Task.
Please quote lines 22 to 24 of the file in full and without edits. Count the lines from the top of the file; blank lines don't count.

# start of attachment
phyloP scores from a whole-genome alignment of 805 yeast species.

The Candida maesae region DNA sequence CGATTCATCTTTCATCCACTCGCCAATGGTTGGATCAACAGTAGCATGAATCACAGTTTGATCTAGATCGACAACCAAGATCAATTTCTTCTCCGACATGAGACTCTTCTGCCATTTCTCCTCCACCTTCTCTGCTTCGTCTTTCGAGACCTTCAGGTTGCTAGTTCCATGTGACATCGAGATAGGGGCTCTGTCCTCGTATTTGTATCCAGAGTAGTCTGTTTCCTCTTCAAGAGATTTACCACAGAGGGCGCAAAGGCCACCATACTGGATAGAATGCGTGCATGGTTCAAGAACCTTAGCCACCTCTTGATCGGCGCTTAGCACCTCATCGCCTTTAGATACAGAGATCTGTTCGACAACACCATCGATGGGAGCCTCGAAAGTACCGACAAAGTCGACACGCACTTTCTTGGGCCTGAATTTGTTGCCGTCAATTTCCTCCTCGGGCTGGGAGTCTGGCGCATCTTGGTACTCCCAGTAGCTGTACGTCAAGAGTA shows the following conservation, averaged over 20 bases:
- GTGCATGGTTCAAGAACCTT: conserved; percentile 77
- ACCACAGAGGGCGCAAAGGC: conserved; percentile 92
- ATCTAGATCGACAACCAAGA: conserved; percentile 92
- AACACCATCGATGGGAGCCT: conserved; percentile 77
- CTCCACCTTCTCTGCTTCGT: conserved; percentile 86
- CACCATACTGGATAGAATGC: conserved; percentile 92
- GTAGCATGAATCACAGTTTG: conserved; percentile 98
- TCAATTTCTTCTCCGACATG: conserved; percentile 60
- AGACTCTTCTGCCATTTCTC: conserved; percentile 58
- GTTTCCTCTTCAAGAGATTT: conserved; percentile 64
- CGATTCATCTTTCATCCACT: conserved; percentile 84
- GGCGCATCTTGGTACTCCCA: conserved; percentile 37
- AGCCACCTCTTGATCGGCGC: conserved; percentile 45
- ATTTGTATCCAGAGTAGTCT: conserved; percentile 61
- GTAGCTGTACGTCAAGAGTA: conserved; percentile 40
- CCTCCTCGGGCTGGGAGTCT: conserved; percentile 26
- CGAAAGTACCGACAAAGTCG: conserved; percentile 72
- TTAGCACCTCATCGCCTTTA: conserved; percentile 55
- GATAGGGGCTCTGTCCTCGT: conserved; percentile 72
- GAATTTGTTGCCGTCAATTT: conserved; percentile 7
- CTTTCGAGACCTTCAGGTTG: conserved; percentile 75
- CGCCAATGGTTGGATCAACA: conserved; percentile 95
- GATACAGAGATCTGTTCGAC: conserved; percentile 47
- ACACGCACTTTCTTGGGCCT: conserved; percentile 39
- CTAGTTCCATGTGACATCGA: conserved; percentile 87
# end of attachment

- GAATTTGTTGCCGTCAATTT: conserved; percentile 7
- CTTTCGAGACCTTCAGGTTG: conserved; percentile 75
- CGCCAATGGTTGGATCAACA: conserved; percentile 95